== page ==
The ‘spontaneous combustion of iron’ as described in Lister’s Classic chemistry demonstrations was one I wanted to try from my first year of teaching but was put off by not having iron(II) ethanedioate in stock. If I had read more closely, I would have seen that the entry described not only the reaction, but also how to generate the starting material from substances far more likely to be found in a school stock cupboard. The result can be an easy, reliable and quick demonstration of the effect of surface area on rates of reaction and properties of materials.
Preparation of iron(II) ethanedioate
- 6.7 g sodium ethanedioate (oxalate) (harmful if swallowed and on contact with skin)
- 13.9 g iron(II) sulfate(VI)-7-water (harmful if swallowed, causes skin irritation, causes serious eye irritation)
- 100 cm3 1M sulfuric(VI) acid (causes skin and eye irritation)
- two 500 cm3 beakers
- filter paper and funnel
- sample vial
Wear eye protection. Dissolve 6.7 g (approx. 0.05 moles) of sodium ethanedioate in at least 200 cm3 of water. The solubility is 3.7 g/100 cm3 at room temperature so some gentle heating may be required to speed up dissolution – extra water is well tolerated but will require longer to filter.
Dissolve 13.9 g (approx. 0.05 moles) of iron(II) sulfate(VI)-7-water in at least 100 cm3 of 1M sulfuric acid (see CLEAPSS recipe RB 051 for guidance). When the two solutions are mixed, a bright yellow precipitate of iron(II) ethanedioate is formed which can be collected by filtration and left overnight to air dry. You will obtain 8–9 g of product, enough for four demonstrations.
Carbon monoxide is an extremely flammable gas:
- toxic if inhaled;
- may damage the unborn child;
- causes damage to organs through prolonged or repeated exposure.
It has no taste or smell and can be very difficult to detect. Quantities produced in this demonstration are small but uncertain because of the complexity of the reactions which take place. The decomposition of the iron(II) ethanedioate should be carried out in a ducted fume cupboard. The filters in school re-circulatory fume cupboards do not absorb carbon monoxide. You could use such a cupboard if there is very good room ventilation, since the cupboard would disperse the fumes very rapidly through the room, so the concentration would be below the workplace exposure limit.
Demonstrating the reaction
- approx. 2 g iron(II) ethanedioate (harmful by ingestion, and in contact with skin)
- borosilicate boiling tube
- Bunsen burner
- mineral wool
- test tube holder
- heat-resistant mat
In front of the class
Wear eye protection and work in a ducted fume cupboard (see safety note below). Place the iron(II) ethanedioate in the boiling tube and loosely plug the end with mineral wool. This allows vapours to escape while preventing the fine powder from spraying out. Heat the end of the tube in a Bunsen flame. The yellow solid will turn black and, as carbon dioxide and carbon monoxide are evolved from the fine grains, may appear to have ‘liquefied’. Droplets of water will condense on the walls of the tube as water of crystallisation is driven off. Once the thermal decomposition is complete, leave the boiling tube on a heat-resistant mat to cool. The pyrophoric nature of the resulting finely-powdered iron can be demonstrated simply by pouring the cooled contents out onto the heat-resistant mat from a height. Dim the lights in the room for the best effect.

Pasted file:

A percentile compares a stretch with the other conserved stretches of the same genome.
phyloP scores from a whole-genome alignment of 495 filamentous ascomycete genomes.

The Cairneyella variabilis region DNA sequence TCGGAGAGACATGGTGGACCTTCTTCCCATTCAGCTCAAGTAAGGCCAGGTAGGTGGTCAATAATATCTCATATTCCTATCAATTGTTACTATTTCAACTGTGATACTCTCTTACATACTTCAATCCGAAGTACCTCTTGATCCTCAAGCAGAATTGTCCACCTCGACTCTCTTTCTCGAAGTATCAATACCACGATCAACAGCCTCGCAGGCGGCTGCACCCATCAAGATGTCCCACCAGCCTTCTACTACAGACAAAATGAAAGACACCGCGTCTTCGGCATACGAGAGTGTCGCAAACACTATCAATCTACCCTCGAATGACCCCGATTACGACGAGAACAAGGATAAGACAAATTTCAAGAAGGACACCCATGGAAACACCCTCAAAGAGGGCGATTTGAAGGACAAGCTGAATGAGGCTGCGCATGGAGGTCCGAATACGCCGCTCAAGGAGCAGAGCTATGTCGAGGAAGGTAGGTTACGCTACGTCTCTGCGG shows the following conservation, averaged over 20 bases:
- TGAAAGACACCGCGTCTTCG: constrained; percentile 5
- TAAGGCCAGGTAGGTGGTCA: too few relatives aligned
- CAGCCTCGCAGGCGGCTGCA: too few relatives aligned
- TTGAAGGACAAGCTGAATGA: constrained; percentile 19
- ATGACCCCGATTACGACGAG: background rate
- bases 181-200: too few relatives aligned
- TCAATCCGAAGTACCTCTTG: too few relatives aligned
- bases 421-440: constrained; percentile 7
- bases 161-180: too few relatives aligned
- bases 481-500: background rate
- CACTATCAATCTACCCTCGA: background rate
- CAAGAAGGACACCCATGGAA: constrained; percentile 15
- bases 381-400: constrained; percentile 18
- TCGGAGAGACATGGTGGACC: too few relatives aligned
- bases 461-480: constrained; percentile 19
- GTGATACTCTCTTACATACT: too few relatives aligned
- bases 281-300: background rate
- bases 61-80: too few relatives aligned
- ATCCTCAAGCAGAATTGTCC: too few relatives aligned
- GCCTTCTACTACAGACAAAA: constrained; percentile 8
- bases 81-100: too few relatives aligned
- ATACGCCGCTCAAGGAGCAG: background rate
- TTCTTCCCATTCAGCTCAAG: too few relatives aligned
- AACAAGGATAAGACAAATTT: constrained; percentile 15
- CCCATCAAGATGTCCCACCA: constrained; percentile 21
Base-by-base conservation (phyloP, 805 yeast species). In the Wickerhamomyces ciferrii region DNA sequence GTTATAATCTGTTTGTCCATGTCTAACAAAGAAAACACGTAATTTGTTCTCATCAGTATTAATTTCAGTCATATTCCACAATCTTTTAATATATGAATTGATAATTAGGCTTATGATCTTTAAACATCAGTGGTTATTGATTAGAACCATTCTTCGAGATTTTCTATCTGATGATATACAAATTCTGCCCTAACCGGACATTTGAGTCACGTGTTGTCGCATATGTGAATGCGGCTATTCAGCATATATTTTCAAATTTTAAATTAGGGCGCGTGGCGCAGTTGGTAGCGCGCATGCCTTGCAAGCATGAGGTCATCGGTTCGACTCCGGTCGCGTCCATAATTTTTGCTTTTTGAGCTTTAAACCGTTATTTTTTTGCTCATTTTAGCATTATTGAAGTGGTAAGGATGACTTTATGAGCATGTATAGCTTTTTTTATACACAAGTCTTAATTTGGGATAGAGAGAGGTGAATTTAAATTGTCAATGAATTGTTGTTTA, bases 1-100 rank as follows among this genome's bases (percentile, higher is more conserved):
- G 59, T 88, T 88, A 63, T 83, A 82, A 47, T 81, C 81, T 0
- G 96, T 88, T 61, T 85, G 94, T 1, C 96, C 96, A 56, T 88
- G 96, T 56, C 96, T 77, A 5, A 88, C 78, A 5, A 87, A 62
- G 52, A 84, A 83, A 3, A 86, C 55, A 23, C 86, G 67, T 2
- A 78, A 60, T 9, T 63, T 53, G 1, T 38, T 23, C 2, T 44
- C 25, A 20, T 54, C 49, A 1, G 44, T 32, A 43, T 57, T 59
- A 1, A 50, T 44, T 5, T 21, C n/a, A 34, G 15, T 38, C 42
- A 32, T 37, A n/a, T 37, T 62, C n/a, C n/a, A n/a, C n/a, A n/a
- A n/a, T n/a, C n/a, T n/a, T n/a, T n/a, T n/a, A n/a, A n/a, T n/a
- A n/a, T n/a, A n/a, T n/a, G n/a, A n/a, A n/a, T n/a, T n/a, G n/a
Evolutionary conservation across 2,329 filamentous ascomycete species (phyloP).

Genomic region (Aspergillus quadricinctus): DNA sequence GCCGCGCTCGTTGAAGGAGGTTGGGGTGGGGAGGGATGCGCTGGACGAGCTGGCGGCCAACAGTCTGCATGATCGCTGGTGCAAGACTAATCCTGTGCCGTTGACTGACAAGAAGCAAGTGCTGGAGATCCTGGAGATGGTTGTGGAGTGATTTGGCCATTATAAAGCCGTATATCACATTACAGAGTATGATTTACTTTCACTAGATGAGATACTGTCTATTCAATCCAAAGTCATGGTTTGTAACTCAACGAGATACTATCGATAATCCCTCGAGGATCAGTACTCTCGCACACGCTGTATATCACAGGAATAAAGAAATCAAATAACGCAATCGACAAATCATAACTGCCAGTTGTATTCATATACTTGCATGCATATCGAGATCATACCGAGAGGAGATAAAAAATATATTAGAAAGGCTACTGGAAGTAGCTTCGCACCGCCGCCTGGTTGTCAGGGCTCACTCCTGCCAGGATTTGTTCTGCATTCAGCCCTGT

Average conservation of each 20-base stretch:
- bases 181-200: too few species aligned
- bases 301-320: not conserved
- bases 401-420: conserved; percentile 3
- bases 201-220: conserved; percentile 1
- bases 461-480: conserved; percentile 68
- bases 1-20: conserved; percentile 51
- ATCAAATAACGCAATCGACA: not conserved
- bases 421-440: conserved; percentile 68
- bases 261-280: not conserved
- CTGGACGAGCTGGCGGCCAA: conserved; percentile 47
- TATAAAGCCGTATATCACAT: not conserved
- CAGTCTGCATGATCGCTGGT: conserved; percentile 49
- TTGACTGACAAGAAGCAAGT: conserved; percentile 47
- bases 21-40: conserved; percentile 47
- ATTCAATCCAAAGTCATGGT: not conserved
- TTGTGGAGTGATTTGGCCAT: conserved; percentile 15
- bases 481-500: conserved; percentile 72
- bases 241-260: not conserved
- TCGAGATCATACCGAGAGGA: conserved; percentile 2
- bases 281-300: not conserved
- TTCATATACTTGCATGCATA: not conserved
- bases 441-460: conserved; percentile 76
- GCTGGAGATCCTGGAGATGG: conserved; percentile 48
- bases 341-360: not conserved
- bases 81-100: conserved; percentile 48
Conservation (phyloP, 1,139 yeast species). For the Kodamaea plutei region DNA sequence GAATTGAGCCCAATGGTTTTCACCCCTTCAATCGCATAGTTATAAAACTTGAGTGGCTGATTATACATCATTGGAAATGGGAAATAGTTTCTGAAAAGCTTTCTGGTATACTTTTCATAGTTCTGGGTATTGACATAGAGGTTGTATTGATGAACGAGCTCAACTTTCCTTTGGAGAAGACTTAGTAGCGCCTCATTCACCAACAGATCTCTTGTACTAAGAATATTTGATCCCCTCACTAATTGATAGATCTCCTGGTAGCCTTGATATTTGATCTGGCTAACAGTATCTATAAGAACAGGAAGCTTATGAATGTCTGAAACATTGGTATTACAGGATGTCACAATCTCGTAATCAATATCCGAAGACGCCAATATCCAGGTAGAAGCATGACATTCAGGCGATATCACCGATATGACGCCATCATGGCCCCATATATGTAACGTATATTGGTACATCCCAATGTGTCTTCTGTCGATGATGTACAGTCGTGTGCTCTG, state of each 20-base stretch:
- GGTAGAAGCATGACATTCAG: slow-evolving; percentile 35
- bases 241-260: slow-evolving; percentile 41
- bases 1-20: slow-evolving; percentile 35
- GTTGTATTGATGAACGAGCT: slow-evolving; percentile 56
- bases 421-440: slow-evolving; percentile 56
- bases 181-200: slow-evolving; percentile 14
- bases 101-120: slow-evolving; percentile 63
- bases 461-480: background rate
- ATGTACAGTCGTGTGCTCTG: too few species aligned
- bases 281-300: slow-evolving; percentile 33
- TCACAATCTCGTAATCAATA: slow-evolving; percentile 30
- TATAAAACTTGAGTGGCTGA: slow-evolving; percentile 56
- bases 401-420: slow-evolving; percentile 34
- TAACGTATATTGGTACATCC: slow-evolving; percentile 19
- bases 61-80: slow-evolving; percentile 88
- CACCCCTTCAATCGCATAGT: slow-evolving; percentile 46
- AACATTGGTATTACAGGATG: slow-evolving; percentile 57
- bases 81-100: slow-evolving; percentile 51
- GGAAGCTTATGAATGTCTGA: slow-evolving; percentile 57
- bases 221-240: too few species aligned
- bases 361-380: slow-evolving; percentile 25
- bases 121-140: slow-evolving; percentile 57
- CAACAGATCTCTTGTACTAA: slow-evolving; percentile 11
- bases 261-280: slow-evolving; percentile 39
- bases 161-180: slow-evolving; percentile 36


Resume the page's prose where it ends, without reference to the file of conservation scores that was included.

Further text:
Following the reaction, the powder can be inspected to reveal the rusty colour of the resulting iron oxide.
If making up and using the solution immediately, use only a few drops of 1M H2SO4 for instant precipitation. As well as preventing oxidation of the iron(II), the acid inhibits the precipitation, so the solution made up in 1M H2SO4 can take at least one hour to fully precipitate.
Although aspects of the chemistry here reflect redox reactions in the blast furnace, this experiment is perhaps best suited as a quick demonstration of surface area effects in kinetics. Beforehand you can demonstrate that an iron nail or a paperclip will not react at all when placed in a Bunsen burner, and iron filings, which don’t burn in the air at room temperature, will spark as they oxidise when poured through a Bunsen flame. The iron produced in this reaction appears to react in a different way – demonstrating the great interplay between thermodynamics and kinetics. Just because something is predicted to happen, doesn’t tell us anything about how fast it will happen.
The hydrated iron(II) ethanedioate exists as a coordination polymer at room temperature with the ethanedioate ion in a bridging configuration between two iron centres, and two water ligands occupying each axial position. Upon initial heating, water of crystallisation is driven off – as evidenced by the droplets that condense further up the tube (Equation 1).
FeC2O4.2H2O → FeC2O4 + 2H2O
Equation 1: release of crystal water (170–230°C)
As the temperature reaches 230°C, carbon is driven off as oxides and magnetite is formed (Equation 2). At 360°C the only products in the solid are superparamagnetic magnetite nanoparticles (Hermanek et al., 2006). Such particles are typically less than 50 nm in size (Román, 2014). Above this temperature, carbon monoxide is able to reduce any remaining iron(II) ethanedioate to iron carbide (Equation 3), again yielding particles at the nanometer scale.
3FeC2O4 → Fe3O4 + 4CO +2CO2
Equation 2: formation of magnetite and evolution of oxides of carbon (230–360°C)
3FeC2O4 + 2CO → Fe3C + 7CO2
Equation 3: reduction by carbon monoxide (> 360°C)
The iron carbide will then thermally decompose above 415°C (Equation 4) and above 535°C the magnetite will reduce to ferrous oxide (Equation 5)
Fe3C → 3Fe + C
Equation 4: thermal decomposition of iron carbide (415–535°C)
Fe3O4 + CO → 3FeO + CO2
Equation 5: reduction of magnetite by carbon monoxide (> 535°C)